Educational Media Awareness Campaign/Docs/Media repositories
The articles covers reputable media repositories. It lists sources of media (e.g. images, sounds) suitable for embedding in educational resources. The most difficult part of finding suitable resources is licencing. Many people wrongly think that they can use copyrighted images. Others think that educators can always claim fair use on any image. This list serves to steer inexperienced educators towards resources which they can probably legally use.
List of resources which you can draw from
Before adding anything to this list, please ensure that the resources are Creative Commons licenced, GFDL or public domain.
Most important resources
- Wikimedia Commons Over 2,500,000 re-usable, redistributable images, with an excellent categorisation system and very widely spread across all sorts of topics. Most images on Wikipedia are licenced under Creative Commons or GFDL. Stay clear of fair use images. Always click on an image first to find out what the applicable licence is. See also: Getting Wikimedia image licences right
- Flickr Huge, but watch the copyright issues carefully. Many images are not free-to-reuse, and others are subject to a variety of different licences. Look for Creative Commons licences. There are over 60 million Creative Commons licenced resources. Flickr has a number of drawbacks: its images are mainly photographic and often holiday snaps with rather repetitive, sentimental or artistic value, and the categorisation system leaves much to be desired. Although much larger than Wikimedia Commons, it is less useful for the educator.
- The Gutenberg project Provides full texts of books whose copyright has expired and which are therefore now in the public domain. Also has some illustrations from these books, and a good collection of public domain audio books (spoken versions of its texts). The size of the project is smaller than the above, but its quality and educational value are very high.
Sources which can be used for some purposes, but not all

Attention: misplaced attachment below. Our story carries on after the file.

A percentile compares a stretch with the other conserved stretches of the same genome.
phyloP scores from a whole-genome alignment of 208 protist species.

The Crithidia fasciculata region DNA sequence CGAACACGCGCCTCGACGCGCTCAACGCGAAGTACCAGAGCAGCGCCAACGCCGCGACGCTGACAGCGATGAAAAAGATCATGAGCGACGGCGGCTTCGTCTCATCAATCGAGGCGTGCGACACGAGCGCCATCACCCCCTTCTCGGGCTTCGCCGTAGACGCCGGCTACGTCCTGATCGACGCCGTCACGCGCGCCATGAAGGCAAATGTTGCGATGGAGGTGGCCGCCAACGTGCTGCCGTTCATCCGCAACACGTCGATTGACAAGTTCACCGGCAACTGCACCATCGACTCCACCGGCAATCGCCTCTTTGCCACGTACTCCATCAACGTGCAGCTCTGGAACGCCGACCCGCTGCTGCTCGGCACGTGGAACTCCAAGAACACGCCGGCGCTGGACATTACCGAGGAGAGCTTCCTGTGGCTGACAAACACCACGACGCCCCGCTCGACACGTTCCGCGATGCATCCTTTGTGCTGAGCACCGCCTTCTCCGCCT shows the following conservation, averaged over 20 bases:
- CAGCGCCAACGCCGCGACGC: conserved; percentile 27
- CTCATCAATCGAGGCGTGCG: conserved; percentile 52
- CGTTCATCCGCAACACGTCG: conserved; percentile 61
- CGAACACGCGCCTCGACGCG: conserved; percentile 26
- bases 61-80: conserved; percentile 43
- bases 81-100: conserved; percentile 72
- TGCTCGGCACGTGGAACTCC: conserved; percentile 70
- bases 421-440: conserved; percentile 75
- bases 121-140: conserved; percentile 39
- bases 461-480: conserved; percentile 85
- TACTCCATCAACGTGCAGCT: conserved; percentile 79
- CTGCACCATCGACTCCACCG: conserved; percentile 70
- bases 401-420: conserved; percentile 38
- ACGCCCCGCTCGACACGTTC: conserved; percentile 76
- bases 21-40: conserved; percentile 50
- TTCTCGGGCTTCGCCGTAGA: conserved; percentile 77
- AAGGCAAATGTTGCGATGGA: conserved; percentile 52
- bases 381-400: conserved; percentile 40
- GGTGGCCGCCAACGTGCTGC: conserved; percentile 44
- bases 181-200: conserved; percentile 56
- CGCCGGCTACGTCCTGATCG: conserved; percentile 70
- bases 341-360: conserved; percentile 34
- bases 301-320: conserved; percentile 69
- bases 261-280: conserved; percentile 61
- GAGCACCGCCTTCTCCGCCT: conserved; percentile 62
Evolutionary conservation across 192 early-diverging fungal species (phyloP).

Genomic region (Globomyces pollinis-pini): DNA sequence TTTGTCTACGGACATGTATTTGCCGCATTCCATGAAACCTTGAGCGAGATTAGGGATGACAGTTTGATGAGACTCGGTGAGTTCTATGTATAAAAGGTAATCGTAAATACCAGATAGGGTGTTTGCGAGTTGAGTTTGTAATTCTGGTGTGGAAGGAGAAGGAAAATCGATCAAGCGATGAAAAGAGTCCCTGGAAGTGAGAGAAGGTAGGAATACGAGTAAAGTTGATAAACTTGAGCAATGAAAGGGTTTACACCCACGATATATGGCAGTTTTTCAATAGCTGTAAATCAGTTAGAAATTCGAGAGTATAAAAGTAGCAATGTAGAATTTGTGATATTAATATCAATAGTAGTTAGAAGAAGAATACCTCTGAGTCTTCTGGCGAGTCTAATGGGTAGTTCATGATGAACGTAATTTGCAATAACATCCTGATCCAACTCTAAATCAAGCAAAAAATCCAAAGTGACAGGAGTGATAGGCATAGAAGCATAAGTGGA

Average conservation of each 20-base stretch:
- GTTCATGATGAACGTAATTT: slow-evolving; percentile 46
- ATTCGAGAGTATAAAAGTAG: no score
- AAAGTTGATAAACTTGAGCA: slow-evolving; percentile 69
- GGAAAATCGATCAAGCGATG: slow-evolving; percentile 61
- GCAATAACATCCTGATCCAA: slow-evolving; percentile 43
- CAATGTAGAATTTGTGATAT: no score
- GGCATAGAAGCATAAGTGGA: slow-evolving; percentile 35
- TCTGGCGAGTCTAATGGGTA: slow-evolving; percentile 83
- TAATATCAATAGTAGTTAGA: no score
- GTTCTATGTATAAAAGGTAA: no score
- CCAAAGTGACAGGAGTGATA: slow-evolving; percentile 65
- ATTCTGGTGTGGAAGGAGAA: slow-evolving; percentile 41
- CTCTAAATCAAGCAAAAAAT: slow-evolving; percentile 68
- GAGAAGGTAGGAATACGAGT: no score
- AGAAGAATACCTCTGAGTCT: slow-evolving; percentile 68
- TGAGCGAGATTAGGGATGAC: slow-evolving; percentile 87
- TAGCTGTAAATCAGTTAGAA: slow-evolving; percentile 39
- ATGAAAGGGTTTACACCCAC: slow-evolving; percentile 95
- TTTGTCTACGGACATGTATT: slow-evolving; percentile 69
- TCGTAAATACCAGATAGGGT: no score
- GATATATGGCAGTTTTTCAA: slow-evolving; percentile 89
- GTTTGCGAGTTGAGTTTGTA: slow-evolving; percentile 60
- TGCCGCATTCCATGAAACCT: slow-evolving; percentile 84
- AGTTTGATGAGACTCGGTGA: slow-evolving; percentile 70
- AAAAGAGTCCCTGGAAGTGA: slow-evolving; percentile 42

- The Open University's "Open Learn Learning Space" Project. The Open University in the United Kingdom uses the CC-BY-NC-SA licence for its materials. The Open Learn project has several hundred "units" from which you can borrow text, media and teaching ideas. Don't forget that you must attribute your source (i.e. say where you got everything from). The NC-restriction means that you cannot copy materials to Wikimedia projects, but you could use these materials in your classroom or in web projects which allow the use of the NC-restriction.
For the most part, these are very small projects compared to the above, and much or all of their content may already have been included in Wikimedia Commons.
- CityPhotos.info: This site provides free city photos, travel tips, information and remarks about world cities. Images become public domain property upon submission.
- MyGeo Maps: Here you will find maps from the World Factbook. The maps are sorted by contintent, country and year of publication. The World Factbook is published by the CIA. Its maps are in the public domain and may be used freely by anyone at anytime without seeking permission.
- Ourmedia Learning Center: this is more a how-to site than a repository itself.
- pdphoto.org/: Thousands of royalty free pictures here. To view the photos: Click on a category, or use the search interface for keywords.
- Purdue & Japan Project Clipart For foreign language instructors. The clip art is carefully categorised and listed by the words which each picture is intended to illustrate. You can freely use these drawings without any fee as long as they are used for not-for-profit educational purposes.
- TeachPol: A collection of over 500 public domain images of American Political History.
- The open clipart library
- www.wpclipart.com: about 10,000 public domain images in categories. The owner of this site has gone to considerable length to check that the resources are genuinely public domain. (Public domain means that anyone can use images for any purpose.)
- 200 picturable words from the Wikimedia Foundation. Useful for basic language teaching.
List of resources which you should not draw from
Unfortunately there are many excellent educational resources on the web which you should not draw from. Often they may appear to be offering things you can use, but the fine print shows up restrictions on things like re-usability and redistributability. You should always look for Creative Commons licences if possible, or a very clear public domain release statement. Remember that websites change their terms from time to time.
- HippoCampus: A project of the Monterey Institute for Technology and Education (MITE). For personal use only (e.g. no redistribution) and strictly copyright.
- The Microsoft Clip Art library. The terms are not compatible with reuse and redistribution on the internet in any form, although you can probably use the materials in your classroom.
- Finding legally licenced and reusable media resources
- Maximum size of media resources
- Media licencing
- How to insert an M3U playlist into a module
- Managing media resources
- Licencing pitfalls
- Getting Wikipedia image licences right
- Media resources on this site
External links with further information
- Fair use (Wikipedia)
- Creative Commons (Wikipedia)
- Gnu Free Documentation Licence (Wikipedia)
- Creative Commons website